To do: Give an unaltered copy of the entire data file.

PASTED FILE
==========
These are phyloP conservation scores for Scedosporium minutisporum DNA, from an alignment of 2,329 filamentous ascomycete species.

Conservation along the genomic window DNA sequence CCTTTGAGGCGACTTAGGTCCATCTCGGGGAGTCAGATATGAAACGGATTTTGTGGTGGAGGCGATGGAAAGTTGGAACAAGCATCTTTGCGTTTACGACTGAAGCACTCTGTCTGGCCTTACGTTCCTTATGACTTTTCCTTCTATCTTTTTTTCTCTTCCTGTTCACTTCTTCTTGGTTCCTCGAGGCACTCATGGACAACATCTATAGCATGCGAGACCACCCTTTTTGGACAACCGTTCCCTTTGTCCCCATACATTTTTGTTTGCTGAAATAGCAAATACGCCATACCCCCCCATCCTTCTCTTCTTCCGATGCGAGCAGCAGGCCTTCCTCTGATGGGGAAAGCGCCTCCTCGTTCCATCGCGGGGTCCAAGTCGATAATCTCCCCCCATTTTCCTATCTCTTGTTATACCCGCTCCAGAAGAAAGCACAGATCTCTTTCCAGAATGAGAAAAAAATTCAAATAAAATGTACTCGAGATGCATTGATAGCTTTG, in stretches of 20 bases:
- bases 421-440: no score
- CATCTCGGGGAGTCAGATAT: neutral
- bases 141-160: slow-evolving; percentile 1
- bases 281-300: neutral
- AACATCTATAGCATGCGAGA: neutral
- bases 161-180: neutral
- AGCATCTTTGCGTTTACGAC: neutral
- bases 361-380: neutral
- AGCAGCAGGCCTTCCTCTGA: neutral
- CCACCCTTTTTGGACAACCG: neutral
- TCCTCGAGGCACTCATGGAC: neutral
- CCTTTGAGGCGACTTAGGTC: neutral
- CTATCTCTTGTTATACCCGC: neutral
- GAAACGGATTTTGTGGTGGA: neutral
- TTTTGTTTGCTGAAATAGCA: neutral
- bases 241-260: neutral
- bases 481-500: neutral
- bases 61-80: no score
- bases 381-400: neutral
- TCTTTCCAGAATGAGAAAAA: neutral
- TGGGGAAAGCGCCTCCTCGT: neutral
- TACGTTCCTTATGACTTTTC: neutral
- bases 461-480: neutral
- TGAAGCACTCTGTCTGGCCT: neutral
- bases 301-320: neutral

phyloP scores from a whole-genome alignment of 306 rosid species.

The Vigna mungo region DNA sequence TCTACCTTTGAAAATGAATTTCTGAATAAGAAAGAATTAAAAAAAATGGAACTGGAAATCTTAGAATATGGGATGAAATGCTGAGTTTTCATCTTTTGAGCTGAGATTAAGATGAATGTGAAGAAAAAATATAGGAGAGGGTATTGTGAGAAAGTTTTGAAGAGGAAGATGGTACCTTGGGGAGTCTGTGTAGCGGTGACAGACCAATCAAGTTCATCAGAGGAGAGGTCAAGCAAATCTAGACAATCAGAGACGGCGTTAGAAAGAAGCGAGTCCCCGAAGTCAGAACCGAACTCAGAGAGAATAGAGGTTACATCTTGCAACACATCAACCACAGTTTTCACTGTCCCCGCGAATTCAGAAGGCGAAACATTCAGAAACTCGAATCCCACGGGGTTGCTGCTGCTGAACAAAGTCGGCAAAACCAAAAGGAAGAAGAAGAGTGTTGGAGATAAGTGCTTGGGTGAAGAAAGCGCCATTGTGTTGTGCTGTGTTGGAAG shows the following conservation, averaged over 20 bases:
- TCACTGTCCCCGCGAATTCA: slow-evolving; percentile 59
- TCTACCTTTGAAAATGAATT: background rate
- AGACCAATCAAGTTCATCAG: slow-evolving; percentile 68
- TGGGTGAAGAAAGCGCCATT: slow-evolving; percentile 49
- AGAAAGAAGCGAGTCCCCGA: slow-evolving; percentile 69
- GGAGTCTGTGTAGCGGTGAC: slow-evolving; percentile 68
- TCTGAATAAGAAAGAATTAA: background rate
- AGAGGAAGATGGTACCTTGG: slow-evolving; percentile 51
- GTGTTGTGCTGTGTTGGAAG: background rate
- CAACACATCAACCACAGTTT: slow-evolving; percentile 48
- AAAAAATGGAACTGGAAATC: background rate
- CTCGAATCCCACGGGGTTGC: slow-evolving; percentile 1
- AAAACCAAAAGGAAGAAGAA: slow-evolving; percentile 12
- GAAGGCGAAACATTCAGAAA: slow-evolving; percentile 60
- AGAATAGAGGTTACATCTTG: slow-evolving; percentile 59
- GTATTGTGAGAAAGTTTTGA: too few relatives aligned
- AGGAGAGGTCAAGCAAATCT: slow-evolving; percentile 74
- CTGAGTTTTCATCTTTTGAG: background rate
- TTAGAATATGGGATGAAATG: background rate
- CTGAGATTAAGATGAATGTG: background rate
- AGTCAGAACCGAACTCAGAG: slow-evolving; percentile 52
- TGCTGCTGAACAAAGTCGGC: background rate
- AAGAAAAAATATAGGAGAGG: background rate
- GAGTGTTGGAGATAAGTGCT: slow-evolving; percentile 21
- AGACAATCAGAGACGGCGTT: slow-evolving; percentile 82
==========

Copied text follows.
These are phyloP conservation scores for Scedosporium minutisporum DNA, from an alignment of 2,329 filamentous ascomycete species.

Conservation along the genomic window DNA sequence CCTTTGAGGCGACTTAGGTCCATCTCGGGGAGTCAGATATGAAACGGATTTTGTGGTGGAGGCGATGGAAAGTTGGAACAAGCATCTTTGCGTTTACGACTGAAGCACTCTGTCTGGCCTTACGTTCCTTATGACTTTTCCTTCTATCTTTTTTTCTCTTCCTGTTCACTTCTTCTTGGTTCCTCGAGGCACTCATGGACAACATCTATAGCATGCGAGACCACCCTTTTTGGACAACCGTTCCCTTTGTCCCCATACATTTTTGTTTGCTGAAATAGCAAATACGCCATACCCCCCCATCCTTCTCTTCTTCCGATGCGAGCAGCAGGCCTTCCTCTGATGGGGAAAGCGCCTCCTCGTTCCATCGCGGGGTCCAAGTCGATAATCTCCCCCCATTTTCCTATCTCTTGTTATACCCGCTCCAGAAGAAAGCACAGATCTCTTTCCAGAATGAGAAAAAAATTCAAATAAAATGTACTCGAGATGCATTGATAGCTTTG, in stretches of 20 bases:
- bases 421-440: no score
- CATCTCGGGGAGTCAGATAT: neutral
- bases 141-160: slow-evolving; percentile 1
- bases 281-300: neutral
- AACATCTATAGCATGCGAGA: neutral
- bases 161-180: neutral
- AGCATCTTTGCGTTTACGAC: neutral
- bases 361-380: neutral
- AGCAGCAGGCCTTCCTCTGA: neutral
- CCACCCTTTTTGGACAACCG: neutral
- TCCTCGAGGCACTCATGGAC: neutral
- CCTTTGAGGCGACTTAGGTC: neutral
- CTATCTCTTGTTATACCCGC: neutral
- GAAACGGATTTTGTGGTGGA: neutral
- TTTTGTTTGCTGAAATAGCA: neutral
- bases 241-260: neutral
- bases 481-500: neutral
- bases 61-80: no score
- bases 381-400: neutral
- TCTTTCCAGAATGAGAAAAA: neutral
- TGGGGAAAGCGCCTCCTCGT: neutral
- TACGTTCCTTATGACTTTTC: neutral
- bases 461-480: neutral
- TGAAGCACTCTGTCTGGCCT: neutral
- bases 301-320: neutral

phyloP scores from a whole-genome alignment of 306 rosid species.

The Vigna mungo region DNA sequence TCTACCTTTGAAAATGAATTTCTGAATAAGAAAGAATTAAAAAAAATGGAACTGGAAATCTTAGAATATGGGATGAAATGCTGAGTTTTCATCTTTTGAGCTGAGATTAAGATGAATGTGAAGAAAAAATATAGGAGAGGGTATTGTGAGAAAGTTTTGAAGAGGAAGATGGTACCTTGGGGAGTCTGTGTAGCGGTGACAGACCAATCAAGTTCATCAGAGGAGAGGTCAAGCAAATCTAGACAATCAGAGACGGCGTTAGAAAGAAGCGAGTCCCCGAAGTCAGAACCGAACTCAGAGAGAATAGAGGTTACATCTTGCAACACATCAACCACAGTTTTCACTGTCCCCGCGAATTCAGAAGGCGAAACATTCAGAAACTCGAATCCCACGGGGTTGCTGCTGCTGAACAAAGTCGGCAAAACCAAAAGGAAGAAGAAGAGTGTTGGAGATAAGTGCTTGGGTGAAGAAAGCGCCATTGTGTTGTGCTGTGTTGGAAG shows the following conservation, averaged over 20 bases:
- TCACTGTCCCCGCGAATTCA: slow-evolving; percentile 59
- TCTACCTTTGAAAATGAATT: background rate
- AGACCAATCAAGTTCATCAG: slow-evolving; percentile 68
- TGGGTGAAGAAAGCGCCATT: slow-evolving; percentile 49
- AGAAAGAAGCGAGTCCCCGA: slow-evolving; percentile 69
- GGAGTCTGTGTAGCGGTGAC: slow-evolving; percentile 68
- TCTGAATAAGAAAGAATTAA: background rate
- AGAGGAAGATGGTACCTTGG: slow-evolving; percentile 51
- GTGTTGTGCTGTGTTGGAAG: background rate
- CAACACATCAACCACAGTTT: slow-evolving; percentile 48
- AAAAAATGGAACTGGAAATC: background rate
- CTCGAATCCCACGGGGTTGC: slow-evolving; percentile 1
- AAAACCAAAAGGAAGAAGAA: slow-evolving; percentile 12
- GAAGGCGAAACATTCAGAAA: slow-evolving; percentile 60
- AGAATAGAGGTTACATCTTG: slow-evolving; percentile 59
- GTATTGTGAGAAAGTTTTGA: too few relatives aligned
- AGGAGAGGTCAAGCAAATCT: slow-evolving; percentile 74
- CTGAGTTTTCATCTTTTGAG: background rate
- TTAGAATATGGGATGAAATG: background rate
- CTGAGATTAAGATGAATGTG: background rate
- AGTCAGAACCGAACTCAGAG: slow-evolving; percentile 52
- TGCTGCTGAACAAAGTCGGC: background rate
- AAGAAAAAATATAGGAGAGG: background rate
- GAGTGTTGGAGATAAGTGCT: slow-evolving; percentile 21
- AGACAATCAGAGACGGCGTT: slow-evolving; percentile 82